45% Success Rate for Realistic Looking Phishing Website

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Mark James, ESET Security Specialist, answers some of our burning questions about the recent findings from Google.

Reported by WeLiveSecurity last week, “effective phishing websites… will have a 45% success rate at harvesting data. This drops to 14% for an average looking imitation, and all the way down to 3% for a more obviously fake version.”

Mark James answered our questions about how phishing got to this point and where it could go from here:

Are these numbers likely to go up or down?

These numbers will almost certainly increase, sadly more sophisticated methods are used daily to try and trick the end user into passing over sensitive information.”

How much worse is social media making phishing schemes?

“I believe Social media is one of the major factors that contributes to phishing, so much info can be retrieved by peoples Facebook and twitter feeds that otherwise would not be available to view, sadly end users still fail to understand private and internet cannot be used in the same sentence.”

Are there any other significant factors that make these schemes so affective?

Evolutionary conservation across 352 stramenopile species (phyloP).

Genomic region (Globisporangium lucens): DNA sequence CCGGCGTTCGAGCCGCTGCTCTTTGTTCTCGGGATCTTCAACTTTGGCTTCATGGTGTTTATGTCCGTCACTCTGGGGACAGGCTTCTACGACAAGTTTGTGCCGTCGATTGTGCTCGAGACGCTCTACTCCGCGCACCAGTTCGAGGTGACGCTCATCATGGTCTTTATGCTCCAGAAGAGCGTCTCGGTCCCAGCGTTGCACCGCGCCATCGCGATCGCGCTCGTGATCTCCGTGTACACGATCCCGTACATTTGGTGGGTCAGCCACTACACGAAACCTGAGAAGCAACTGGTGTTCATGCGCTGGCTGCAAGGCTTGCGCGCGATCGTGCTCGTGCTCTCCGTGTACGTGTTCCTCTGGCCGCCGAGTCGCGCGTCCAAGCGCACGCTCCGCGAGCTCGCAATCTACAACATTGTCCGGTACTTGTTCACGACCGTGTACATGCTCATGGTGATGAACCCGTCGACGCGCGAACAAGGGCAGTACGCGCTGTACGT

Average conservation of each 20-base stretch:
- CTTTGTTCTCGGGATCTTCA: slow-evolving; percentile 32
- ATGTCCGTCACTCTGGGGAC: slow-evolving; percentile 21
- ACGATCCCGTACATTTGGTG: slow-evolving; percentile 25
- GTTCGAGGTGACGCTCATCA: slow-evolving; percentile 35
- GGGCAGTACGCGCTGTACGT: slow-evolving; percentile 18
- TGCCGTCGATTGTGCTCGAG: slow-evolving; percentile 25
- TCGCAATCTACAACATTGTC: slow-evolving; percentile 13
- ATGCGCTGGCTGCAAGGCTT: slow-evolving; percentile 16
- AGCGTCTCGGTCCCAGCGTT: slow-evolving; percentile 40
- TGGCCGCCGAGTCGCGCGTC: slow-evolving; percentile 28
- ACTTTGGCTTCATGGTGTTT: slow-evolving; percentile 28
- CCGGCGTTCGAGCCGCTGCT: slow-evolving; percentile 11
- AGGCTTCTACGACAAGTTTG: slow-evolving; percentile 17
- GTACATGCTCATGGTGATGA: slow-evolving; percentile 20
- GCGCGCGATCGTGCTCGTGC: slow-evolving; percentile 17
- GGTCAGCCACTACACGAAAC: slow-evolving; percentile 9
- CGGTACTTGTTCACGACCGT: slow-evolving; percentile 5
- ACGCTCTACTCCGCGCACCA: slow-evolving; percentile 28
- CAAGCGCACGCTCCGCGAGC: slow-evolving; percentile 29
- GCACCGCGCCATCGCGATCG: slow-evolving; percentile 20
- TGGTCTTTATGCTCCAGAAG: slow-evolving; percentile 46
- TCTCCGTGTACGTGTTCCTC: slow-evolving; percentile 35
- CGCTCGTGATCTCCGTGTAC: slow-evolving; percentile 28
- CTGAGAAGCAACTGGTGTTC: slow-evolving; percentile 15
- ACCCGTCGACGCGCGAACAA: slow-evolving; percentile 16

Increasing trust is a major factor, just one piece of information that hits home is enough for you to lower your barriers and click that link or enter your details, as more info is put on social media it just makes the crooks job easier.

“Even using such broad terms like using the last 4 digits of the credit card will make you think they are legit if those four digits are correct, and bear in mind it’s only a 1 in 10,000 chance to get those digits, even less if you have multiple cards!”

How much will an ever-growing level of connectivity affect these numbers in the future?

It will only increase, as more info is leaked, stolen and spread around the internet phishing will only get more sophisticated and adapt as we humans try and find ways to stop them winning.”

How should we react to these emails or webpages?

“In all cases a quick phone call to the organisation will put your mind at risk, if there’s no problem then just delete the email.

“If there is a problem they will be able to help you resolve it so you can still delete the email, banks and financial organisations want your business and are always available to help especially when fraud or phishing attacks are involved.

“My advice would be to ALWAYS validate any emails if it involves money in any way shape or form: trusting family and friends is great when they are in front of you or asking advice but always think twice before dealing with emails even if you do “think” you know them personally.”